With friends (and family) like these, who needs enemies…?
How, exactly, are we supposed to teach our observant Native children to love Native people (and therefore love themselves) when they constantly see Native people attacking Native people (and broadcasting those attacks in newspapers and websites)? How are those same beautiful Native children supposed to learn to carry on a sense of community when people within our communities seem much more likely to treasure outsiders’ opinions than those from within our own communities? Why does it seem so much easier to tear down, destroy and dislike someone who looks like us than someone who is of a different ethnicity?
They see their leaders constantly putting blankets around white peoples’ shoulders and honoring them when they visit our homelands yet, after those white people leave, blasting the Native people who live here every day. No wonder Native people commit violence against other Native people in disgustingly high numbers—we teach our children, from a young age, to love every other race except our own. No wonder Native women are victims of domestic violence—very often from Native men—at a disgustingly disproportionate rate. No wonder our youth commit suicide at grossly disproportionate rates—they learn the following lessons everyday: 1) “It’s ok to hurt Native people.” 2) “Native people are not as valuable as non-Natives.”
We’ve gotta change that. We gotta work on that conditioning, learn AND teach to love Native people unabashedly.
FYI, loving Native people does not mean that we agree with other Native people all the time. Nor does it mean that we pretend to agree with other Native people all the time. We should disagree with each other—debate is good. But loving Native people does mean that we treat our people, Native (and also non-Native, but especially Native) with a level of respect that indicates that “I love you because you are me, and we need to survive together.” That is, if we take Native tribalism and/or nationhood seriously, we will treat our people like, well, our people. If not, we’re not just playing Indian for personal gain and are not truly committed to tribalism and/or nationhood. It’s about the collective good, not the individual—that’s what tribes are.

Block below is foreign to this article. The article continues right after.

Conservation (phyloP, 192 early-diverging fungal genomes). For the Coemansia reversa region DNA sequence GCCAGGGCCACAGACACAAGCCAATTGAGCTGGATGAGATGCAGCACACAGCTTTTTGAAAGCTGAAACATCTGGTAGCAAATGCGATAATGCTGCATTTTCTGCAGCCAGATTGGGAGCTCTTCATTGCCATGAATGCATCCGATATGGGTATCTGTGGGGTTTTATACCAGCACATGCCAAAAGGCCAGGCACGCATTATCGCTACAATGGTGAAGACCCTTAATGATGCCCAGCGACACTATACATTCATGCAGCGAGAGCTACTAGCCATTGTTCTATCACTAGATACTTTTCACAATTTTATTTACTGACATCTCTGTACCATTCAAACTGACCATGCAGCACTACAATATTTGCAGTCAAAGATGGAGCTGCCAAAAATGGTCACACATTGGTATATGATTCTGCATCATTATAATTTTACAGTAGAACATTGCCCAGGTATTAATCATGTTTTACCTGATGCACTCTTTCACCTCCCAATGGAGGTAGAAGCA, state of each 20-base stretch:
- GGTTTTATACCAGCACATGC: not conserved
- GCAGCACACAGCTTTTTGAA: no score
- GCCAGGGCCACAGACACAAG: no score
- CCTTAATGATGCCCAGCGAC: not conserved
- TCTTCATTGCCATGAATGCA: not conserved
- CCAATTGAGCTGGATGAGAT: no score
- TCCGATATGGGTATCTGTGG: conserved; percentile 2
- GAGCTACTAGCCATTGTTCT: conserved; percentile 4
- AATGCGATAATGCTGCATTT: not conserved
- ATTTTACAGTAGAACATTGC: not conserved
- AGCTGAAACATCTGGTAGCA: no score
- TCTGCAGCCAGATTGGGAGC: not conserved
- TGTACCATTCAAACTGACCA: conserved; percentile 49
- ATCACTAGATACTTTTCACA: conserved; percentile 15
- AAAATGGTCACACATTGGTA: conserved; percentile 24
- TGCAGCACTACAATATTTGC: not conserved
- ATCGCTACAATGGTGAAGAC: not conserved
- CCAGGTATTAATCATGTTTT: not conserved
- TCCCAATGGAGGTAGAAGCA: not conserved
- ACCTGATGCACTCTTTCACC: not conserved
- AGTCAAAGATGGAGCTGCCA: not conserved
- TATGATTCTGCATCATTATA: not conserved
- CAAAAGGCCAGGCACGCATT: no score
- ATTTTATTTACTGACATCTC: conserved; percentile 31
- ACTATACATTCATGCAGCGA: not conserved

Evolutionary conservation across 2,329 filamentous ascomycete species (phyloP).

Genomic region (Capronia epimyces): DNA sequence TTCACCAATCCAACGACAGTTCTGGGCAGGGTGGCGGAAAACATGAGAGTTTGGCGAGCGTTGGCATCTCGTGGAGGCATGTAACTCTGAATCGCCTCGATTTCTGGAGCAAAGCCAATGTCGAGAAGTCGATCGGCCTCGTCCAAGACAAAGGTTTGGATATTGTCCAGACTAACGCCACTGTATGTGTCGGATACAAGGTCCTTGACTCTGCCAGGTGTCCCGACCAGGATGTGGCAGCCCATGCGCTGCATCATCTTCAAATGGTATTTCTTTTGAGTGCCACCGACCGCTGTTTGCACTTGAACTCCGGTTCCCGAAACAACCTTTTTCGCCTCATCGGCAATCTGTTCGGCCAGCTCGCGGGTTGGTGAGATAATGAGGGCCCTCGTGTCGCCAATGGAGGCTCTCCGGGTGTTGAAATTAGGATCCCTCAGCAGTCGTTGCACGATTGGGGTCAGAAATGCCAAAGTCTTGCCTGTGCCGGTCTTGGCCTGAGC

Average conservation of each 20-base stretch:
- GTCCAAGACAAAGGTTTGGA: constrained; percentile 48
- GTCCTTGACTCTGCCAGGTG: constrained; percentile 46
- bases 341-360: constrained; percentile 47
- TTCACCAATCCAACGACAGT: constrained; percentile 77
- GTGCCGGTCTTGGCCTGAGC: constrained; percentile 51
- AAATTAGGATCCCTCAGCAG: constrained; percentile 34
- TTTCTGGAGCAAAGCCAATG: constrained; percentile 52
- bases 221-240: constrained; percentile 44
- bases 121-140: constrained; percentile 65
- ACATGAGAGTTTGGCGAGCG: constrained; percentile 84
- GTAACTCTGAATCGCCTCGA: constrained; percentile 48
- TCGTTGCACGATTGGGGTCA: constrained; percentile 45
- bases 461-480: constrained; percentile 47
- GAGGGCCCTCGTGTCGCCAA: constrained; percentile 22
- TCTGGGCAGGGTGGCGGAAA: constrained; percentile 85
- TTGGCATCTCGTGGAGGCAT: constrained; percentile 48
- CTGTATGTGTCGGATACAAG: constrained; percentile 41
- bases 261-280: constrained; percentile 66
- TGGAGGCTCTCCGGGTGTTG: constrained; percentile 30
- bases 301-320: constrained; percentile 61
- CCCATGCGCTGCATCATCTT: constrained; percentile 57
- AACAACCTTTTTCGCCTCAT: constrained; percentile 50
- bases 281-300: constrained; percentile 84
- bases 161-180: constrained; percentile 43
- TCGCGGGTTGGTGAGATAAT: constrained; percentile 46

Loving Native people better simply means that we don’t look for reasons to tear other Native people down. Tear someone else down—go after Karl Rove or JR Ewing or Bane or someone truly bad, not just some Native schmuck that you don’t agree with.
We need to love our own people better. We can disagree with each other without assassinating each other’s characters. If we don’t learn this soon, our beautiful children will replicate the dysfunctional ways that they observe and our own people will (continue to be) our worst enemies.
Blackfeet Nation Enrolled/Suquamish Nation Immersed
"Eagle's Heart," seen at the top of this page, is a print by Wayne Edenshaw, Haida. To purchase or see more of Edenshaw's work, visit pathgallery.com.